Why Illinois Soybean Farmers Fear a Potential Trade War With China
Illinois farmers are hoping for progress in Washington, where the U.S. and China have begun a second round of trade talks.
The U.S. is threatening tariffs to bring down the nearly $3 billion U.S.-China trade deficit, and China is retaliating with threats of its own.
All of that has Illinois soybean farmers concerned.
Illinois’ late spring has made it tough for farmers to get this year’s soybean crop into the ground. Rain kept John Kiefner from planting a second field of beans – he turned to working on his equipment instead. But it isn’t just the weather that worries Kiefner. It’s the threat of a trade war with China and the possibility of a 25-percent tariff on U.S. soybeans.
“My first reaction was, you’d better have all these soybeans sold as soon as you think you can make money and don’t put ‘em in the bin and hold them,” he said.
Kiefner is a third-generation farmer and, like most Illinois farmers, nearly half his fields are soybeans. The other half is corn.
Illinois exports more soybeans to China than any other state. Fully one-quarter of Illinois’ soybean crop goes to China.
Nationwide, one of every three rows of soybeans is shipped to China. That’s why farmers paid close attention when the Trump administration proposed a 25-percent tariff on $150 billion dollars’ worth of Chinese imports. The threat came after President Donald Trump continued to rail against the nearly $300 billion trade deficit with China.
“What they’ve done to us is the greatest single theft in the history of the world,” Trump said on the campaign trail in 2016.
China responded with its own threat to put a 25-percent tariff on U.S. exports, mostly agricultural products, including soybeans. None of this has happened, but Kiefner says the threat of tariffs has already had an impact.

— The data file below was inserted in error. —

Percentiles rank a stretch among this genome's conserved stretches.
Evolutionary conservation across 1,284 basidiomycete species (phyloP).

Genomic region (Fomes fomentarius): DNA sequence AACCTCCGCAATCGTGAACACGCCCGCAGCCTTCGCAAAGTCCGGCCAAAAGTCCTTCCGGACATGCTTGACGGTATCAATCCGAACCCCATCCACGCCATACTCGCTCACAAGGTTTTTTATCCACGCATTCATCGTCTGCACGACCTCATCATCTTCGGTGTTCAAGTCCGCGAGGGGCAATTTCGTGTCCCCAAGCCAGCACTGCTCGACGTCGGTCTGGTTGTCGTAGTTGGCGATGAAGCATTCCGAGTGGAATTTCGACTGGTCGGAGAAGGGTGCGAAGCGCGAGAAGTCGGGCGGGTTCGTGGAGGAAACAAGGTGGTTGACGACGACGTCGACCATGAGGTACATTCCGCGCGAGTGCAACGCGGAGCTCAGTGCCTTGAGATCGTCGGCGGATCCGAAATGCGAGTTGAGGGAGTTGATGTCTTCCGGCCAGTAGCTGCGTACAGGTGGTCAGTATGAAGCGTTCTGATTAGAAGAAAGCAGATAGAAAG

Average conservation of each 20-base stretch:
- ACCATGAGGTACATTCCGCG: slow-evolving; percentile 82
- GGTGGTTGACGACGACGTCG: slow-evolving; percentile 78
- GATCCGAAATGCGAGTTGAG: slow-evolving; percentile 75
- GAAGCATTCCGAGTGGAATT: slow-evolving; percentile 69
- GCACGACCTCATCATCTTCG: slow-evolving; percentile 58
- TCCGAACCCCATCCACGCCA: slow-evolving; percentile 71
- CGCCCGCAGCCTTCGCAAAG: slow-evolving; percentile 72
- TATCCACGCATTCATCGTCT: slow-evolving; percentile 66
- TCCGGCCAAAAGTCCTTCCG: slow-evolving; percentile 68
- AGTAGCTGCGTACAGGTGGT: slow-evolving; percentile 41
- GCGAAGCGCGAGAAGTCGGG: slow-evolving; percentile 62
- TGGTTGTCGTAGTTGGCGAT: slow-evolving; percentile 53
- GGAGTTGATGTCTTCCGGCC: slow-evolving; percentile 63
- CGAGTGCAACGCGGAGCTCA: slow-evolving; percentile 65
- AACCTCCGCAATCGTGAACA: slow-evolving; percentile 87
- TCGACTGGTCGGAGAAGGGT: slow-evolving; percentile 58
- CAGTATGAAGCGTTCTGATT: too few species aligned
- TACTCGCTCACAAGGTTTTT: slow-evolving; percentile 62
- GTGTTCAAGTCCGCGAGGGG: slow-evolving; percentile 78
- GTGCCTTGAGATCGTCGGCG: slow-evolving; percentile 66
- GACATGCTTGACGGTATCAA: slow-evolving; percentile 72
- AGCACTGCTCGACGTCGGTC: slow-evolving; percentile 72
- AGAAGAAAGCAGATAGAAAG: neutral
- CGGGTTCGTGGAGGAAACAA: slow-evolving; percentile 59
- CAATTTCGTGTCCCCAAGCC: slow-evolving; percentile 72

“The impact is instant, even if the tariff is never assessed, so it doesn’t really matter what will happen in trade talks if there’s the fear of this trade war,” Kiefner said. “It had an instant response when China announced that day that soybeans would be added with pork – the soybean market was down 7 percent.”
The threat of tariffs came too late in the season to change Kiefner’s plans. He’s hoping to get the same amount of soybeans planted this year as last year.
“These are the actual soybeans and each one of these will grow a plant and you will hope to get 100 to 120 more,” he said. “It’s kinda like Jack and the magic beanstalk: you plant one bean, you get 100 more.”
Kiefner did get one field planted before the rains came. He first planted a cover crop of cereal rye to hold the soil which will be killed after the beans sprout.
Though Kiefner was alarmed when soybean prices dropped after Trump’s tariff announcement, he had already protected this year’s crop.
“When I saw that morning that the market had already dropped a lot, I knew I had already forward-sold most of my soybeans and I was like – whew – huge relief right there,” he said.
Now, it’s next year’s soybean crop that Kiefner and other farmers worry about. The Cook County Farm Bureau’s Bona Heinsohn says farmers are hoping for a quick resolution to ongoing trade talks between the U.S. and China.
“We’d like to see it resolved sooner than later because any level of prolonged conversation does create a certain level of uncertainty in the market, and a certain level of uncertainty within the farm community,” Heinsohn said.
U.S. soybeans and other agricultural products are one area where there is a substantial trade surplus with China, says University of Chicago political scientist Robert Gulotty. Yet Gulotty says agriculture would be hit hard if there were a trade war.
“Right now, these tariffs are being used as a negotiating chip, a bargaining chip to try to extract something from China,” Gulotty said. “It’s not clear what we want and it’s not clear when we’ll be satisfied. And if these negotiations break down, we could enter into a trade war.”
As the trade talks continue in Washington this week, Kiefner says he has one request for Trump:
“I’m not one to cry for the government to help me but I would say, ‘I understand that you can’t do something to help me, but please do something that isn’t going to hurt me.’”
Shortly before trade talks began Thursday, President Donald Trump cast doubt on their success. He put the blame on prior administrations, saying the Chinese had been treated too leniently in the past. He later modified his remarks, saying his tough approach could keep both sides happy.
The high-level talks continue.